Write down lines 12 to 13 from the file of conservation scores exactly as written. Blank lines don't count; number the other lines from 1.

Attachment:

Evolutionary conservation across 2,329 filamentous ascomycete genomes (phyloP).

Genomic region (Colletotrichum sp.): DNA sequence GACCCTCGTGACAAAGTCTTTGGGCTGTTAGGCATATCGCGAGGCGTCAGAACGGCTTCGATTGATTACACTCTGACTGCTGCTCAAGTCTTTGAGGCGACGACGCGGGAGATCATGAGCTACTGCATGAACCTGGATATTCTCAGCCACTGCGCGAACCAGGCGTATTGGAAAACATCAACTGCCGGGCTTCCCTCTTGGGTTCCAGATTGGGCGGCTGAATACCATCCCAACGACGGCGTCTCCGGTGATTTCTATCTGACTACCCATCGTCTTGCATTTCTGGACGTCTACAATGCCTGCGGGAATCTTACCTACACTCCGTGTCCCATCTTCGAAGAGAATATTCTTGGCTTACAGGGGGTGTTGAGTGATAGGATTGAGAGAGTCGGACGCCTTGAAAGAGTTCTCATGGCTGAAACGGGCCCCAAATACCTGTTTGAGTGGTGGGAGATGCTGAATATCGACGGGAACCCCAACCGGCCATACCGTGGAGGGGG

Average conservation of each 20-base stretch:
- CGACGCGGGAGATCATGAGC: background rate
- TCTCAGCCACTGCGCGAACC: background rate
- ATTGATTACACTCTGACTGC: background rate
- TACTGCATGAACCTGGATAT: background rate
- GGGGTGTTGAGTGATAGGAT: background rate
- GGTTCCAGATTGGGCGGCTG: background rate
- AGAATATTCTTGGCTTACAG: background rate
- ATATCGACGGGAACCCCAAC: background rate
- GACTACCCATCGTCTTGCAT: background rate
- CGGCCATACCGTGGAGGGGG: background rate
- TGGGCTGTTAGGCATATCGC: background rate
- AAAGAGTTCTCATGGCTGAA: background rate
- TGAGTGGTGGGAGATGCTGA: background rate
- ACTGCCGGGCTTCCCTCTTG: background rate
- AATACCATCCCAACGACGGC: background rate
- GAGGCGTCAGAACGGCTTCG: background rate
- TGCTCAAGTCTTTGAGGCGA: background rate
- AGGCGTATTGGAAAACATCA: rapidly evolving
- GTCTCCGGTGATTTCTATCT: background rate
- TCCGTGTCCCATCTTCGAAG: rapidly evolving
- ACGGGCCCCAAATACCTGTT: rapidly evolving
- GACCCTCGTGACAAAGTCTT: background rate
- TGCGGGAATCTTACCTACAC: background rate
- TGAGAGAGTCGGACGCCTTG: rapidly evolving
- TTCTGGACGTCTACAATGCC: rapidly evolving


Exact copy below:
- GACTACCCATCGTCTTGCAT: background rate
- CGGCCATACCGTGGAGGGGG: background rate